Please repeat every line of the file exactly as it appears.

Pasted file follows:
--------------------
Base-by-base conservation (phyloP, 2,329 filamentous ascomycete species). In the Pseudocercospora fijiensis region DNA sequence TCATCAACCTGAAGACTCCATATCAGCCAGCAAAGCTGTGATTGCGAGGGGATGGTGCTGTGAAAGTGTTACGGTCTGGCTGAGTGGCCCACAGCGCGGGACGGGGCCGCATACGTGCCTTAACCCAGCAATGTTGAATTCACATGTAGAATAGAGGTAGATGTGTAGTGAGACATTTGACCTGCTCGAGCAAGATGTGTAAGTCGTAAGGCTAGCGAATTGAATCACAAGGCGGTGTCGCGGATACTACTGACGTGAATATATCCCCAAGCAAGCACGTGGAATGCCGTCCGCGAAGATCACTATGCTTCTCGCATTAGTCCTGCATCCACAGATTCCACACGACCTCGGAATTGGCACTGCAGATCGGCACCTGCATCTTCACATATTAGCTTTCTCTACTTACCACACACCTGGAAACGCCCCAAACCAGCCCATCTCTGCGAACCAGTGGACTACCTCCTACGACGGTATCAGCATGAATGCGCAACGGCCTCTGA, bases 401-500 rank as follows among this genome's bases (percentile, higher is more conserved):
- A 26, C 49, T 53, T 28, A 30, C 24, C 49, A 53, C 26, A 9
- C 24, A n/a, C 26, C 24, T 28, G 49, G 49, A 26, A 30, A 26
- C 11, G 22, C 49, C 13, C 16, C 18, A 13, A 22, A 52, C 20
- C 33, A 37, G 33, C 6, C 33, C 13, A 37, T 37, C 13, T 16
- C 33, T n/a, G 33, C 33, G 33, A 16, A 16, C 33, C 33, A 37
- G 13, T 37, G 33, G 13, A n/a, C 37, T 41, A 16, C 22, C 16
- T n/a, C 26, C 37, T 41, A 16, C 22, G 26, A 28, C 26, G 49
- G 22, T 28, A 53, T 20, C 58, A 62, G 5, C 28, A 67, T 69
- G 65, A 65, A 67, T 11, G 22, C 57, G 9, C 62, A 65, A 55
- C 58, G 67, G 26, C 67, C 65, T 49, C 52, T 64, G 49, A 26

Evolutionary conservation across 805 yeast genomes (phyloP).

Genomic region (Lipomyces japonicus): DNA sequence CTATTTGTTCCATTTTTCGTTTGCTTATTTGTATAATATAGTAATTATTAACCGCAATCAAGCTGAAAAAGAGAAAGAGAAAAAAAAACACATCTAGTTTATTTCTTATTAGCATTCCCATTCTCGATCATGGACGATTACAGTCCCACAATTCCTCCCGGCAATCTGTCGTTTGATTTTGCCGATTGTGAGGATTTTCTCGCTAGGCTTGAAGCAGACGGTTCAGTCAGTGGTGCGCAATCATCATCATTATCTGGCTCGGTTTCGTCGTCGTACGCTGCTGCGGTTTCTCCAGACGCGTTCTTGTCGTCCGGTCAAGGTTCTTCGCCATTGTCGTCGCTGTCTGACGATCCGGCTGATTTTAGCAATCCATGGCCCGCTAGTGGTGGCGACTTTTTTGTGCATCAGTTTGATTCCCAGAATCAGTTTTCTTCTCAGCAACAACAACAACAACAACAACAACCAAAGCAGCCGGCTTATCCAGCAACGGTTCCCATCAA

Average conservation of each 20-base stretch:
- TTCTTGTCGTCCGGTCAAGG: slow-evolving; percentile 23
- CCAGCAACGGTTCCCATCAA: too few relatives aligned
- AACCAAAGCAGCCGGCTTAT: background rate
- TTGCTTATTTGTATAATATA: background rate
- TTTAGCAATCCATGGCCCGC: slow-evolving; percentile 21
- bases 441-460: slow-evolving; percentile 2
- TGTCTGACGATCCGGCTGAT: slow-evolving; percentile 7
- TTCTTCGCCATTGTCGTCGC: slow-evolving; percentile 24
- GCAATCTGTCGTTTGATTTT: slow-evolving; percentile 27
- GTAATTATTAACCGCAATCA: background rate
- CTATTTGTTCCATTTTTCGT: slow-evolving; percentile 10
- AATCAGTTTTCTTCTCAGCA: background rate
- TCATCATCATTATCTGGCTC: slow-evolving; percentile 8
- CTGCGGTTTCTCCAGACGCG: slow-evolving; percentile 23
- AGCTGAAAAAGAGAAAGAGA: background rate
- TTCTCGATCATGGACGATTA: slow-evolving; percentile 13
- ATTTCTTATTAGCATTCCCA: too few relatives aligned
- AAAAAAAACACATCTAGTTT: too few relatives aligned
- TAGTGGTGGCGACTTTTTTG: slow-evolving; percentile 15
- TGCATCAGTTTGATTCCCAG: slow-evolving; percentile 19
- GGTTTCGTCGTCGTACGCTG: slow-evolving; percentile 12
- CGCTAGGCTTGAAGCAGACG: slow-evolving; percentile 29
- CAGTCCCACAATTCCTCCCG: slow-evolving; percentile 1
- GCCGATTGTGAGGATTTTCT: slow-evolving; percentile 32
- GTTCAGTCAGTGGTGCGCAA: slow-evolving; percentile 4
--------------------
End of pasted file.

Base-by-base conservation (phyloP, 2,329 filamentous ascomycete species). In the Pseudocercospora fijiensis region DNA sequence TCATCAACCTGAAGACTCCATATCAGCCAGCAAAGCTGTGATTGCGAGGGGATGGTGCTGTGAAAGTGTTACGGTCTGGCTGAGTGGCCCACAGCGCGGGACGGGGCCGCATACGTGCCTTAACCCAGCAATGTTGAATTCACATGTAGAATAGAGGTAGATGTGTAGTGAGACATTTGACCTGCTCGAGCAAGATGTGTAAGTCGTAAGGCTAGCGAATTGAATCACAAGGCGGTGTCGCGGATACTACTGACGTGAATATATCCCCAAGCAAGCACGTGGAATGCCGTCCGCGAAGATCACTATGCTTCTCGCATTAGTCCTGCATCCACAGATTCCACACGACCTCGGAATTGGCACTGCAGATCGGCACCTGCATCTTCACATATTAGCTTTCTCTACTTACCACACACCTGGAAACGCCCCAAACCAGCCCATCTCTGCGAACCAGTGGACTACCTCCTACGACGGTATCAGCATGAATGCGCAACGGCCTCTGA, bases 401-500 rank as follows among this genome's bases (percentile, higher is more conserved):
- A 26, C 49, T 53, T 28, A 30, C 24, C 49, A 53, C 26, A 9
- C 24, A n/a, C 26, C 24, T 28, G 49, G 49, A 26, A 30, A 26
- C 11, G 22, C 49, C 13, C 16, C 18, A 13, A 22, A 52, C 20
- C 33, A 37, G 33, C 6, C 33, C 13, A 37, T 37, C 13, T 16
- C 33, T n/a, G 33, C 33, G 33, A 16, A 16, C 33, C 33, A 37
- G 13, T 37, G 33, G 13, A n/a, C 37, T 41, A 16, C 22, C 16
- T n/a, C 26, C 37, T 41, A 16, C 22, G 26, A 28, C 26, G 49
- G 22, T 28, A 53, T 20, C 58, A 62, G 5, C 28, A 67, T 69
- G 65, A 65, A 67, T 11, G 22, C 57, G 9, C 62, A 65, A 55
- C 58, G 67, G 26, C 67, C 65, T 49, C 52, T 64, G 49, A 26

Evolutionary conservation across 805 yeast genomes (phyloP).

Genomic region (Lipomyces japonicus): DNA sequence CTATTTGTTCCATTTTTCGTTTGCTTATTTGTATAATATAGTAATTATTAACCGCAATCAAGCTGAAAAAGAGAAAGAGAAAAAAAAACACATCTAGTTTATTTCTTATTAGCATTCCCATTCTCGATCATGGACGATTACAGTCCCACAATTCCTCCCGGCAATCTGTCGTTTGATTTTGCCGATTGTGAGGATTTTCTCGCTAGGCTTGAAGCAGACGGTTCAGTCAGTGGTGCGCAATCATCATCATTATCTGGCTCGGTTTCGTCGTCGTACGCTGCTGCGGTTTCTCCAGACGCGTTCTTGTCGTCCGGTCAAGGTTCTTCGCCATTGTCGTCGCTGTCTGACGATCCGGCTGATTTTAGCAATCCATGGCCCGCTAGTGGTGGCGACTTTTTTGTGCATCAGTTTGATTCCCAGAATCAGTTTTCTTCTCAGCAACAACAACAACAACAACAACAACCAAAGCAGCCGGCTTATCCAGCAACGGTTCCCATCAA

Average conservation of each 20-base stretch:
- TTCTTGTCGTCCGGTCAAGG: slow-evolving; percentile 23
- CCAGCAACGGTTCCCATCAA: too few relatives aligned
- AACCAAAGCAGCCGGCTTAT: background rate
- TTGCTTATTTGTATAATATA: background rate
- TTTAGCAATCCATGGCCCGC: slow-evolving; percentile 21
- bases 441-460: slow-evolving; percentile 2
- TGTCTGACGATCCGGCTGAT: slow-evolving; percentile 7
- TTCTTCGCCATTGTCGTCGC: slow-evolving; percentile 24
- GCAATCTGTCGTTTGATTTT: slow-evolving; percentile 27
- GTAATTATTAACCGCAATCA: background rate
- CTATTTGTTCCATTTTTCGT: slow-evolving; percentile 10
- AATCAGTTTTCTTCTCAGCA: background rate
- TCATCATCATTATCTGGCTC: slow-evolving; percentile 8
- CTGCGGTTTCTCCAGACGCG: slow-evolving; percentile 23
- AGCTGAAAAAGAGAAAGAGA: background rate
- TTCTCGATCATGGACGATTA: slow-evolving; percentile 13
- ATTTCTTATTAGCATTCCCA: too few relatives aligned
- AAAAAAAACACATCTAGTTT: too few relatives aligned
- TAGTGGTGGCGACTTTTTTG: slow-evolving; percentile 15
- TGCATCAGTTTGATTCCCAG: slow-evolving; percentile 19
- GGTTTCGTCGTCGTACGCTG: slow-evolving; percentile 12
- CGCTAGGCTTGAAGCAGACG: slow-evolving; percentile 29
- CAGTCCCACAATTCCTCCCG: slow-evolving; percentile 1
- GCCGATTGTGAGGATTTTCT: slow-evolving; percentile 32
- GTTCAGTCAGTGGTGCGCAA: slow-evolving; percentile 4